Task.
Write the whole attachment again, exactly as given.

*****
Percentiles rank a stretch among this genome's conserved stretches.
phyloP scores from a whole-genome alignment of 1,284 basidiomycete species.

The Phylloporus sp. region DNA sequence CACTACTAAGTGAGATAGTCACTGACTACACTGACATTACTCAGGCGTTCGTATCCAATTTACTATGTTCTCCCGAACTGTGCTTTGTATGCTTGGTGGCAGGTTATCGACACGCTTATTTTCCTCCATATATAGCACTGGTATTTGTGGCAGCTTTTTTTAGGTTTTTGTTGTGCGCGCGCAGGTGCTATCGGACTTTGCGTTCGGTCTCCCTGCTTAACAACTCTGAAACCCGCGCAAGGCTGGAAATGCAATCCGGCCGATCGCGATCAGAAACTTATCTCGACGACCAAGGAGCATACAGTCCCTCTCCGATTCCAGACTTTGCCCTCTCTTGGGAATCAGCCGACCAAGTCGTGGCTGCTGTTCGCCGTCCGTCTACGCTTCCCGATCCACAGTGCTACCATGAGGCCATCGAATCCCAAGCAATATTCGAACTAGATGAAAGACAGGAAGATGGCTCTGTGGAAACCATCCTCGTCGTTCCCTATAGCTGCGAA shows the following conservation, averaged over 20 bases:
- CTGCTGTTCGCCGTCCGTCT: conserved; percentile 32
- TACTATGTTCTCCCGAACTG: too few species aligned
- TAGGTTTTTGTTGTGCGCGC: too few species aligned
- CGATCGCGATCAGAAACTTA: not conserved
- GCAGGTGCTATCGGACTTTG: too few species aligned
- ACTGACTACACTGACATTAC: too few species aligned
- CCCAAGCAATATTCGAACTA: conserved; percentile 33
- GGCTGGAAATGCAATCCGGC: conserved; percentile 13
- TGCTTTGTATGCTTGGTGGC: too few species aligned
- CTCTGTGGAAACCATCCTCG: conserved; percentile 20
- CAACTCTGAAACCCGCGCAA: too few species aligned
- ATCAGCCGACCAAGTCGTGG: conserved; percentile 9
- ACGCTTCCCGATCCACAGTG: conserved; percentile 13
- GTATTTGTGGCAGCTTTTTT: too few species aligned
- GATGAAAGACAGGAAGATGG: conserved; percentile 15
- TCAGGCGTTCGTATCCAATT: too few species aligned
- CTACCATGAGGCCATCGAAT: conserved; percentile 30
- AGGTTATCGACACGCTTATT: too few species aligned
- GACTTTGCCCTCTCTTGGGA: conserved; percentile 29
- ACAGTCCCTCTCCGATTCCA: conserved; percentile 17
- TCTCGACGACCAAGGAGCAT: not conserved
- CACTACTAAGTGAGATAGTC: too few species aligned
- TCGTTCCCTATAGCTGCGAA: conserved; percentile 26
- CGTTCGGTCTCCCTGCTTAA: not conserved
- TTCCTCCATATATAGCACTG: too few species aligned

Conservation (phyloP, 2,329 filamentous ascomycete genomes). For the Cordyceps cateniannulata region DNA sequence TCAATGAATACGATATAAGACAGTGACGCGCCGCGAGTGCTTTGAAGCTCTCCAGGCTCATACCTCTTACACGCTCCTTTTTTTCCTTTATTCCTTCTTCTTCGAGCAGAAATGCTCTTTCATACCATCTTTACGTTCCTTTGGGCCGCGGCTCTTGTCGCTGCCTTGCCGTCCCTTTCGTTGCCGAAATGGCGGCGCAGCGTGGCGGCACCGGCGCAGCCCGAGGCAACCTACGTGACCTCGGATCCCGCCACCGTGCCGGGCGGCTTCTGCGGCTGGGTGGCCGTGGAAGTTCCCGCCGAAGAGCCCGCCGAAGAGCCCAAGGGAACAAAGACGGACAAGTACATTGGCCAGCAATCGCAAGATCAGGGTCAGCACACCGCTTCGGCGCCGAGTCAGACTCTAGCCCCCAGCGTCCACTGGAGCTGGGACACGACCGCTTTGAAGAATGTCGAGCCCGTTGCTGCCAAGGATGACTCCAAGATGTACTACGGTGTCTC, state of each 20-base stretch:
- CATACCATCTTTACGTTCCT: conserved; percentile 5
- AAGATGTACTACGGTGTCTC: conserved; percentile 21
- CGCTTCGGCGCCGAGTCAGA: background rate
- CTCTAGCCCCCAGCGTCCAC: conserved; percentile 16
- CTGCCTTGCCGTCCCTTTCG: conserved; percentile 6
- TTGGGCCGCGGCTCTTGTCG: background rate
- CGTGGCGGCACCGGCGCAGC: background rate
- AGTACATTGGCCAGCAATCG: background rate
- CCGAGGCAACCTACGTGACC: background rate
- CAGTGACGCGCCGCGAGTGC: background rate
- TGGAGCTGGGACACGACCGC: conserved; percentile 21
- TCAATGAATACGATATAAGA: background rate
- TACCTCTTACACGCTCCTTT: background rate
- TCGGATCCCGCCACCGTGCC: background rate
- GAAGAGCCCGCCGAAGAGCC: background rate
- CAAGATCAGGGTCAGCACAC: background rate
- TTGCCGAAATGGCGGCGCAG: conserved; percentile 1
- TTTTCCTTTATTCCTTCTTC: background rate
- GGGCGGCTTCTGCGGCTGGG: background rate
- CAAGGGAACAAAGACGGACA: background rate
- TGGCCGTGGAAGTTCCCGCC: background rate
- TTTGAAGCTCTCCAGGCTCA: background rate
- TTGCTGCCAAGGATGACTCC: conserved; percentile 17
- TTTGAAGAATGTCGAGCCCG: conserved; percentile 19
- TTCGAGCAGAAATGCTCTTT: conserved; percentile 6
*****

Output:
Percentiles rank a stretch among this genome's conserved stretches.
phyloP scores from a whole-genome alignment of 1,284 basidiomycete species.

The Phylloporus sp. region DNA sequence CACTACTAAGTGAGATAGTCACTGACTACACTGACATTACTCAGGCGTTCGTATCCAATTTACTATGTTCTCCCGAACTGTGCTTTGTATGCTTGGTGGCAGGTTATCGACACGCTTATTTTCCTCCATATATAGCACTGGTATTTGTGGCAGCTTTTTTTAGGTTTTTGTTGTGCGCGCGCAGGTGCTATCGGACTTTGCGTTCGGTCTCCCTGCTTAACAACTCTGAAACCCGCGCAAGGCTGGAAATGCAATCCGGCCGATCGCGATCAGAAACTTATCTCGACGACCAAGGAGCATACAGTCCCTCTCCGATTCCAGACTTTGCCCTCTCTTGGGAATCAGCCGACCAAGTCGTGGCTGCTGTTCGCCGTCCGTCTACGCTTCCCGATCCACAGTGCTACCATGAGGCCATCGAATCCCAAGCAATATTCGAACTAGATGAAAGACAGGAAGATGGCTCTGTGGAAACCATCCTCGTCGTTCCCTATAGCTGCGAA shows the following conservation, averaged over 20 bases:
- CTGCTGTTCGCCGTCCGTCT: conserved; percentile 32
- TACTATGTTCTCCCGAACTG: too few species aligned
- TAGGTTTTTGTTGTGCGCGC: too few species aligned
- CGATCGCGATCAGAAACTTA: not conserved
- GCAGGTGCTATCGGACTTTG: too few species aligned
- ACTGACTACACTGACATTAC: too few species aligned
- CCCAAGCAATATTCGAACTA: conserved; percentile 33
- GGCTGGAAATGCAATCCGGC: conserved; percentile 13
- TGCTTTGTATGCTTGGTGGC: too few species aligned
- CTCTGTGGAAACCATCCTCG: conserved; percentile 20
- CAACTCTGAAACCCGCGCAA: too few species aligned
- ATCAGCCGACCAAGTCGTGG: conserved; percentile 9
- ACGCTTCCCGATCCACAGTG: conserved; percentile 13
- GTATTTGTGGCAGCTTTTTT: too few species aligned
- GATGAAAGACAGGAAGATGG: conserved; percentile 15
- TCAGGCGTTCGTATCCAATT: too few species aligned
- CTACCATGAGGCCATCGAAT: conserved; percentile 30
- AGGTTATCGACACGCTTATT: too few species aligned
- GACTTTGCCCTCTCTTGGGA: conserved; percentile 29
- ACAGTCCCTCTCCGATTCCA: conserved; percentile 17
- TCTCGACGACCAAGGAGCAT: not conserved
- CACTACTAAGTGAGATAGTC: too few species aligned
- TCGTTCCCTATAGCTGCGAA: conserved; percentile 26
- CGTTCGGTCTCCCTGCTTAA: not conserved
- TTCCTCCATATATAGCACTG: too few species aligned

Conservation (phyloP, 2,329 filamentous ascomycete genomes). For the Cordyceps cateniannulata region DNA sequence TCAATGAATACGATATAAGACAGTGACGCGCCGCGAGTGCTTTGAAGCTCTCCAGGCTCATACCTCTTACACGCTCCTTTTTTTCCTTTATTCCTTCTTCTTCGAGCAGAAATGCTCTTTCATACCATCTTTACGTTCCTTTGGGCCGCGGCTCTTGTCGCTGCCTTGCCGTCCCTTTCGTTGCCGAAATGGCGGCGCAGCGTGGCGGCACCGGCGCAGCCCGAGGCAACCTACGTGACCTCGGATCCCGCCACCGTGCCGGGCGGCTTCTGCGGCTGGGTGGCCGTGGAAGTTCCCGCCGAAGAGCCCGCCGAAGAGCCCAAGGGAACAAAGACGGACAAGTACATTGGCCAGCAATCGCAAGATCAGGGTCAGCACACCGCTTCGGCGCCGAGTCAGACTCTAGCCCCCAGCGTCCACTGGAGCTGGGACACGACCGCTTTGAAGAATGTCGAGCCCGTTGCTGCCAAGGATGACTCCAAGATGTACTACGGTGTCTC, state of each 20-base stretch:
- CATACCATCTTTACGTTCCT: conserved; percentile 5
- AAGATGTACTACGGTGTCTC: conserved; percentile 21
- CGCTTCGGCGCCGAGTCAGA: background rate
- CTCTAGCCCCCAGCGTCCAC: conserved; percentile 16
- CTGCCTTGCCGTCCCTTTCG: conserved; percentile 6
- TTGGGCCGCGGCTCTTGTCG: background rate
- CGTGGCGGCACCGGCGCAGC: background rate
- AGTACATTGGCCAGCAATCG: background rate
- CCGAGGCAACCTACGTGACC: background rate
- CAGTGACGCGCCGCGAGTGC: background rate
- TGGAGCTGGGACACGACCGC: conserved; percentile 21
- TCAATGAATACGATATAAGA: background rate
- TACCTCTTACACGCTCCTTT: background rate
- TCGGATCCCGCCACCGTGCC: background rate
- GAAGAGCCCGCCGAAGAGCC: background rate
- CAAGATCAGGGTCAGCACAC: background rate
- TTGCCGAAATGGCGGCGCAG: conserved; percentile 1
- TTTTCCTTTATTCCTTCTTC: background rate
- GGGCGGCTTCTGCGGCTGGG: background rate
- CAAGGGAACAAAGACGGACA: background rate
- TGGCCGTGGAAGTTCCCGCC: background rate
- TTTGAAGCTCTCCAGGCTCA: background rate
- TTGCTGCCAAGGATGACTCC: conserved; percentile 17
- TTTGAAGAATGTCGAGCCCG: conserved; percentile 19
- TTCGAGCAGAAATGCTCTTT: conserved; percentile 6